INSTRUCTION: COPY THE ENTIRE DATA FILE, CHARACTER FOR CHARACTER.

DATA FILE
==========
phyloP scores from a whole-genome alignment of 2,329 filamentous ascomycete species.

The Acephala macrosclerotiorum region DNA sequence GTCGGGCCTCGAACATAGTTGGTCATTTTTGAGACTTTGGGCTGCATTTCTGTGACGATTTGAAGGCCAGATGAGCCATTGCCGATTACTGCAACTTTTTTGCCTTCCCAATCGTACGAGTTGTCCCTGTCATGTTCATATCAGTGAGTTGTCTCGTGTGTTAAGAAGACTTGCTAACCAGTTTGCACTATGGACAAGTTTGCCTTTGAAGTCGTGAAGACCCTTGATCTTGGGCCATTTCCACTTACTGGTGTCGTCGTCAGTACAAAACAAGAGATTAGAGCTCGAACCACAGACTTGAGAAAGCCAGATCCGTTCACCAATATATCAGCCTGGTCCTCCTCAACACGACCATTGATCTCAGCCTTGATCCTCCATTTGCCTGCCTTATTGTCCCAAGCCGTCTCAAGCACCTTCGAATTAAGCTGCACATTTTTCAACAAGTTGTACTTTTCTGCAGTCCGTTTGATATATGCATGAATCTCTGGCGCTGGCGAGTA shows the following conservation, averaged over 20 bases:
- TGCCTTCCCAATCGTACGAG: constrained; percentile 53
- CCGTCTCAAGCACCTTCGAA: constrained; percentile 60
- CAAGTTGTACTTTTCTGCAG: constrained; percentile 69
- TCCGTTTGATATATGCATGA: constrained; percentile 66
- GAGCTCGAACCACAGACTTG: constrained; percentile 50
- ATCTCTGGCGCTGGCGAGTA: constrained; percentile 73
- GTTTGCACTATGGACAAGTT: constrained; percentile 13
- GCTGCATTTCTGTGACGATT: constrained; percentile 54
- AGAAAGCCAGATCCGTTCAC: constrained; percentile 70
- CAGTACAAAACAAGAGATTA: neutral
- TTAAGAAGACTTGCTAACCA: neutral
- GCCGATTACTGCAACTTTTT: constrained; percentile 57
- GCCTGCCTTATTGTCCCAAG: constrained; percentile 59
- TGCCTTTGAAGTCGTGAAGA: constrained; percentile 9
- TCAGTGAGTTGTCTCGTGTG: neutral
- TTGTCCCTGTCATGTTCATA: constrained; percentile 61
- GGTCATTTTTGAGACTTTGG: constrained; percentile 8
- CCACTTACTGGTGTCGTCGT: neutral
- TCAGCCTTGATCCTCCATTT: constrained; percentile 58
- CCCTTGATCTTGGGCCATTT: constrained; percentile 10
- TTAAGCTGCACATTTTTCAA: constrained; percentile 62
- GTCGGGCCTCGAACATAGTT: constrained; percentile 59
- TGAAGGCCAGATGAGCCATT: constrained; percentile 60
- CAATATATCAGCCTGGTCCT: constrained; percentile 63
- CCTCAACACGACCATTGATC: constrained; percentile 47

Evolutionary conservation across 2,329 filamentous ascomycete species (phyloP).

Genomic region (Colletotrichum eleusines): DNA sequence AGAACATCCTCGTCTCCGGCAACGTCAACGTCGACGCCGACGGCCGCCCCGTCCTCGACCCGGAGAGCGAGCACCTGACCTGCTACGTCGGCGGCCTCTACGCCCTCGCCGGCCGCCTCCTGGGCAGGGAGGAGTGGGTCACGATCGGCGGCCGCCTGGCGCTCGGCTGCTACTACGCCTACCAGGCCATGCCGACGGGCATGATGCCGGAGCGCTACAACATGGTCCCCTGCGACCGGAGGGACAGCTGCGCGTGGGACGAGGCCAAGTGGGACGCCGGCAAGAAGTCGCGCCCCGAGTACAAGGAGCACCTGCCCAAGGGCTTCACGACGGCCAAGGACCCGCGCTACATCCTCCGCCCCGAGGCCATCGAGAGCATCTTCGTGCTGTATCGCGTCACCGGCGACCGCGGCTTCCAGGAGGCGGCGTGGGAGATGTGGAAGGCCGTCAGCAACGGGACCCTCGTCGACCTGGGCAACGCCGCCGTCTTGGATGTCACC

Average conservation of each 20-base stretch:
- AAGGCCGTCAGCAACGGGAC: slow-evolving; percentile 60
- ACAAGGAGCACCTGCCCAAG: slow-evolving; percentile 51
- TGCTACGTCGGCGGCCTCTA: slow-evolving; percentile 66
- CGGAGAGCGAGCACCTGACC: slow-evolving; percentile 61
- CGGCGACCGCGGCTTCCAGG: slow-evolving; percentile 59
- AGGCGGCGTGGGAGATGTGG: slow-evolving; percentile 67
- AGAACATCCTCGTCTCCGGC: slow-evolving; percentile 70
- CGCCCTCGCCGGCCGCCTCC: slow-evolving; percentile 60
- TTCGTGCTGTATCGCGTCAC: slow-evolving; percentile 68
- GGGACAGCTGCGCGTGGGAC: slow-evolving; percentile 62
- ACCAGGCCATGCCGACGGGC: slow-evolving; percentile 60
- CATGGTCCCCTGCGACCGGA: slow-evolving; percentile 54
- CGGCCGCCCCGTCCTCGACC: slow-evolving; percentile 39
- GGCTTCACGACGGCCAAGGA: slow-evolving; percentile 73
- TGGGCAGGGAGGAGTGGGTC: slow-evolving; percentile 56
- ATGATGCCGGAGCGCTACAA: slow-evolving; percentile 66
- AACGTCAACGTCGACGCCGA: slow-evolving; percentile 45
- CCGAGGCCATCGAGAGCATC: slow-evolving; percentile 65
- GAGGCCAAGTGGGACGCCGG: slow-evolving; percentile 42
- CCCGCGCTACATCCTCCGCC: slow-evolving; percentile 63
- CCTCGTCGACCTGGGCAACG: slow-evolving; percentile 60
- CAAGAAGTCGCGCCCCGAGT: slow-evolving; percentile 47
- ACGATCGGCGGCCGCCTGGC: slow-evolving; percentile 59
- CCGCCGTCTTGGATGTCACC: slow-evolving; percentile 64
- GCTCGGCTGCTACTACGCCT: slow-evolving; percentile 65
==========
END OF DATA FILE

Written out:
phyloP scores from a whole-genome alignment of 2,329 filamentous ascomycete species.

The Acephala macrosclerotiorum region DNA sequence GTCGGGCCTCGAACATAGTTGGTCATTTTTGAGACTTTGGGCTGCATTTCTGTGACGATTTGAAGGCCAGATGAGCCATTGCCGATTACTGCAACTTTTTTGCCTTCCCAATCGTACGAGTTGTCCCTGTCATGTTCATATCAGTGAGTTGTCTCGTGTGTTAAGAAGACTTGCTAACCAGTTTGCACTATGGACAAGTTTGCCTTTGAAGTCGTGAAGACCCTTGATCTTGGGCCATTTCCACTTACTGGTGTCGTCGTCAGTACAAAACAAGAGATTAGAGCTCGAACCACAGACTTGAGAAAGCCAGATCCGTTCACCAATATATCAGCCTGGTCCTCCTCAACACGACCATTGATCTCAGCCTTGATCCTCCATTTGCCTGCCTTATTGTCCCAAGCCGTCTCAAGCACCTTCGAATTAAGCTGCACATTTTTCAACAAGTTGTACTTTTCTGCAGTCCGTTTGATATATGCATGAATCTCTGGCGCTGGCGAGTA shows the following conservation, averaged over 20 bases:
- TGCCTTCCCAATCGTACGAG: constrained; percentile 53
- CCGTCTCAAGCACCTTCGAA: constrained; percentile 60
- CAAGTTGTACTTTTCTGCAG: constrained; percentile 69
- TCCGTTTGATATATGCATGA: constrained; percentile 66
- GAGCTCGAACCACAGACTTG: constrained; percentile 50
- ATCTCTGGCGCTGGCGAGTA: constrained; percentile 73
- GTTTGCACTATGGACAAGTT: constrained; percentile 13
- GCTGCATTTCTGTGACGATT: constrained; percentile 54
- AGAAAGCCAGATCCGTTCAC: constrained; percentile 70
- CAGTACAAAACAAGAGATTA: neutral
- TTAAGAAGACTTGCTAACCA: neutral
- GCCGATTACTGCAACTTTTT: constrained; percentile 57
- GCCTGCCTTATTGTCCCAAG: constrained; percentile 59
- TGCCTTTGAAGTCGTGAAGA: constrained; percentile 9
- TCAGTGAGTTGTCTCGTGTG: neutral
- TTGTCCCTGTCATGTTCATA: constrained; percentile 61
- GGTCATTTTTGAGACTTTGG: constrained; percentile 8
- CCACTTACTGGTGTCGTCGT: neutral
- TCAGCCTTGATCCTCCATTT: constrained; percentile 58
- CCCTTGATCTTGGGCCATTT: constrained; percentile 10
- TTAAGCTGCACATTTTTCAA: constrained; percentile 62
- GTCGGGCCTCGAACATAGTT: constrained; percentile 59
- TGAAGGCCAGATGAGCCATT: constrained; percentile 60
- CAATATATCAGCCTGGTCCT: constrained; percentile 63
- CCTCAACACGACCATTGATC: constrained; percentile 47

Evolutionary conservation across 2,329 filamentous ascomycete species (phyloP).

Genomic region (Colletotrichum eleusines): DNA sequence AGAACATCCTCGTCTCCGGCAACGTCAACGTCGACGCCGACGGCCGCCCCGTCCTCGACCCGGAGAGCGAGCACCTGACCTGCTACGTCGGCGGCCTCTACGCCCTCGCCGGCCGCCTCCTGGGCAGGGAGGAGTGGGTCACGATCGGCGGCCGCCTGGCGCTCGGCTGCTACTACGCCTACCAGGCCATGCCGACGGGCATGATGCCGGAGCGCTACAACATGGTCCCCTGCGACCGGAGGGACAGCTGCGCGTGGGACGAGGCCAAGTGGGACGCCGGCAAGAAGTCGCGCCCCGAGTACAAGGAGCACCTGCCCAAGGGCTTCACGACGGCCAAGGACCCGCGCTACATCCTCCGCCCCGAGGCCATCGAGAGCATCTTCGTGCTGTATCGCGTCACCGGCGACCGCGGCTTCCAGGAGGCGGCGTGGGAGATGTGGAAGGCCGTCAGCAACGGGACCCTCGTCGACCTGGGCAACGCCGCCGTCTTGGATGTCACC

Average conservation of each 20-base stretch:
- AAGGCCGTCAGCAACGGGAC: slow-evolving; percentile 60
- ACAAGGAGCACCTGCCCAAG: slow-evolving; percentile 51
- TGCTACGTCGGCGGCCTCTA: slow-evolving; percentile 66
- CGGAGAGCGAGCACCTGACC: slow-evolving; percentile 61
- CGGCGACCGCGGCTTCCAGG: slow-evolving; percentile 59
- AGGCGGCGTGGGAGATGTGG: slow-evolving; percentile 67
- AGAACATCCTCGTCTCCGGC: slow-evolving; percentile 70
- CGCCCTCGCCGGCCGCCTCC: slow-evolving; percentile 60
- TTCGTGCTGTATCGCGTCAC: slow-evolving; percentile 68
- GGGACAGCTGCGCGTGGGAC: slow-evolving; percentile 62
- ACCAGGCCATGCCGACGGGC: slow-evolving; percentile 60
- CATGGTCCCCTGCGACCGGA: slow-evolving; percentile 54
- CGGCCGCCCCGTCCTCGACC: slow-evolving; percentile 39
- GGCTTCACGACGGCCAAGGA: slow-evolving; percentile 73
- TGGGCAGGGAGGAGTGGGTC: slow-evolving; percentile 56
- ATGATGCCGGAGCGCTACAA: slow-evolving; percentile 66
- AACGTCAACGTCGACGCCGA: slow-evolving; percentile 45
- CCGAGGCCATCGAGAGCATC: slow-evolving; percentile 65
- GAGGCCAAGTGGGACGCCGG: slow-evolving; percentile 42
- CCCGCGCTACATCCTCCGCC: slow-evolving; percentile 63
- CCTCGTCGACCTGGGCAACG: slow-evolving; percentile 60
- CAAGAAGTCGCGCCCCGAGT: slow-evolving; percentile 47
- ACGATCGGCGGCCGCCTGGC: slow-evolving; percentile 59
- CCGCCGTCTTGGATGTCACC: slow-evolving; percentile 64
- GCTCGGCTGCTACTACGCCT: slow-evolving; percentile 65